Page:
Saving IOPS with Provisioning Services

Posted on 2010/08/06

Sometimes the obvious is not quite as obvious to others as it is to you. Given my role as an architect I have spent countless hours looking at storage performance and the impact of it on Desktop Virtualization also known as VDI. It is my belief that storage performance is directly correlated with the user experience. Unfortunately, purchasing higher performing storage increases the cost of the VDI implementation and pushes the ROI out further. Today’s blog is about how using Provisioning Services (PVS) can improve the user experience and help you stretch your storage budget.

Scalability Testing and IOPS

Before we begin, a little background to level-set my calculations. I have spent the last six months doing Windows 7 scalability testing and analysis on Hyper-V 2008 R2. During the testing I was able build a model that predicted the peak IOPS that would occur on the SAN for the three key scalability phases: Bootup, Login, Steady-state. To get the model to accurately predict the IOPS, I ended up with 300 IOPS for the time a workstation was booting (about two minutes), 100 IOPS for the time a login occurred (about 30 seconds), and 5 IOPS for the Steady-state workload. Those numbers may be different in your environment, but they were perfect for my environment which used Provisioning Server and standard-mode vDisks for all the virtual machines.

Most of the time when Provisioning Services is mentioned with XenDesktop, it is brought up in conjunction with saving storage costs since it significantly reduces the amount of storage required for a VDI environment. What apparently is not obvious to everyone is that PVS plays an important role in improving the user experience in two other key areas both related to reducing IOPS on the storage.

Moving Read IOPS from the SAN to the Network

Provisioning Services decreases the IOPS required on the storage by removing most of the read operations from the storage array. In a normal installation, reading the operating system files would generate read I/O from the SAN. With PVS, those reads come over the network card from the PVS server instead of from the SAN. Therefore, with XenDesktop VDI workloads are write-intensive, pushing a 10/90 read/write ratio. This architecture materially alters the read/write ratio and increases the load on the SAN. In the past we didn’t try to quantify the difference.

Microsoft recently released a whitepaper that reviews what Citrix refers to as Single-Server Scalability (SSS) for their Remote Deployment Services on Windows Server 2008 R2. I highly recommend the document in general and I found it quite informative; however for the purposes of today’s blog it provides an important data point for a configuration where PVS is not being used. Because the methodologies do not align a direct comparison between the results in Microsoft’s paper and Citrix’s own SSS testing cannot be made; however, since user login are similar regardless of the user workload that occurs later in the session the disk read/write ratios are still relevant.

Using the values that we have, we can put together a simple example. Microsoft reports an average read/write ratio for user login of 50/50 with an average of 700 IOPS (read+write) during the test. With that information we can calculate that PVS (using a 10/90 ratio) is really saving about 315 IOPS (350 * 90%) during the login process in this situation. From above, you will recall that logins were 100 IOPS on the SAN and bootup was 300 IOPS, so bootups are roughly three times more expensive in terms of SAN IOPS than logons when Win7 is running on Hyper-V, so the saving during boot could be as high as 1000 IOPS. Of course, the disclaimer is still valid here and these numbers are just for illustration purposes since your results may vary.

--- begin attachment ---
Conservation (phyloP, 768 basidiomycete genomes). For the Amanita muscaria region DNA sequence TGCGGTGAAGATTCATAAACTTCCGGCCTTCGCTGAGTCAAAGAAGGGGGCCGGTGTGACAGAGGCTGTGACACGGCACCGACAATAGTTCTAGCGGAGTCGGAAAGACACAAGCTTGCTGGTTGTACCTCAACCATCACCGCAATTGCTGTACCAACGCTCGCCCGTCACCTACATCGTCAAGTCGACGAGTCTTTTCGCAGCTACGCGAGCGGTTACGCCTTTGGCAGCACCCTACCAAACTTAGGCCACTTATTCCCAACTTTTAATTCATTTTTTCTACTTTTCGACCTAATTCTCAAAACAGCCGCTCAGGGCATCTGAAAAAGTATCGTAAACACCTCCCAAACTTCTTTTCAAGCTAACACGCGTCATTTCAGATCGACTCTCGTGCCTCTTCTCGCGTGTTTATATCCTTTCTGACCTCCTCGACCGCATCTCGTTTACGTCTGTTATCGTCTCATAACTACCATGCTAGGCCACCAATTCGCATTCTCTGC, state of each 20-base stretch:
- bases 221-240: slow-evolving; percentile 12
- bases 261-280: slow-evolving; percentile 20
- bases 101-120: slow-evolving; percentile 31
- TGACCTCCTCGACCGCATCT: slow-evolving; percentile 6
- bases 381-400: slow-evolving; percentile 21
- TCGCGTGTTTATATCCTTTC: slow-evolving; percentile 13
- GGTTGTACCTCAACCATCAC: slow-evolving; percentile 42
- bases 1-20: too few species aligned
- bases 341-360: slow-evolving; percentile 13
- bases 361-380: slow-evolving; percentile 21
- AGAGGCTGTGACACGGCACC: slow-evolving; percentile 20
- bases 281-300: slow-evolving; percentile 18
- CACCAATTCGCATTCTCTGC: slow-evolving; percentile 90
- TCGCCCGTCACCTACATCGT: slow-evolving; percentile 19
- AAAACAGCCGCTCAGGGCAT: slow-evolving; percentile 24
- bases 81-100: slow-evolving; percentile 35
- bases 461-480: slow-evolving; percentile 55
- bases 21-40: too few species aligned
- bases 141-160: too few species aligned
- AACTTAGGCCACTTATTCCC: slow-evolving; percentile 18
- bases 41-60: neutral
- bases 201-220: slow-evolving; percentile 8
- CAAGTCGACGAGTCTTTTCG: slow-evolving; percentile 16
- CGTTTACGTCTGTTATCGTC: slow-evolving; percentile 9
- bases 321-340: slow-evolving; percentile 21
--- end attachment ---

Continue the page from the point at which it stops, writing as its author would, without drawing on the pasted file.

Decreasing Desktop Boot Time

Provisioning Services also decreases the boot time for a Windows workstation. At first this may not seem like that big of a deal; but if you think about it for a minute or two, you realize that booting a Windows workstation is the most storage intensive operation you can get for a VDI environment. To have a good user experience with VDI, your storage tier needs to handle the peak IOPS load during a boot storm. If a technology can reduce the amount of time a machine is booting, then it stands to reason that when multiple machines are booting simultaneously the peak load would be reduced.

Perhaps an illustration with numbers would help here as well. Suppose you had to get 3000 machines started within 60 minutes. In order to meet that load you would need to boot about 50 machines per minute. If each machine took three minutes to boot and during that three minutes they were using 300 IOPS on the SAN, the peak IOPS would be roughly 45000 (50 * 3 * 300) IOPS. If PVS was able to reduce the boot time for those desktops by one minute the peak IOPS required would drop to 30000 (50 * 2 * 300). Last time I checked a significant price difference existrf between a SAN that supports 45000 peak IOPS and one that only supported 30000 peak IOPS.

Wrapping It Up

As I mentioned earlier, both of these benefits are closely related but often overlooked. Both improve the user experience by reducing the load on the SAN because the read traffic comes over the network instead of over the SAN. Because Provisioning Services reduces the IOPS during all of the key scalability phases, I believe that including PVS in your design will save on SAN storage costs and ultimately increase the ROI of your VDI deployment.

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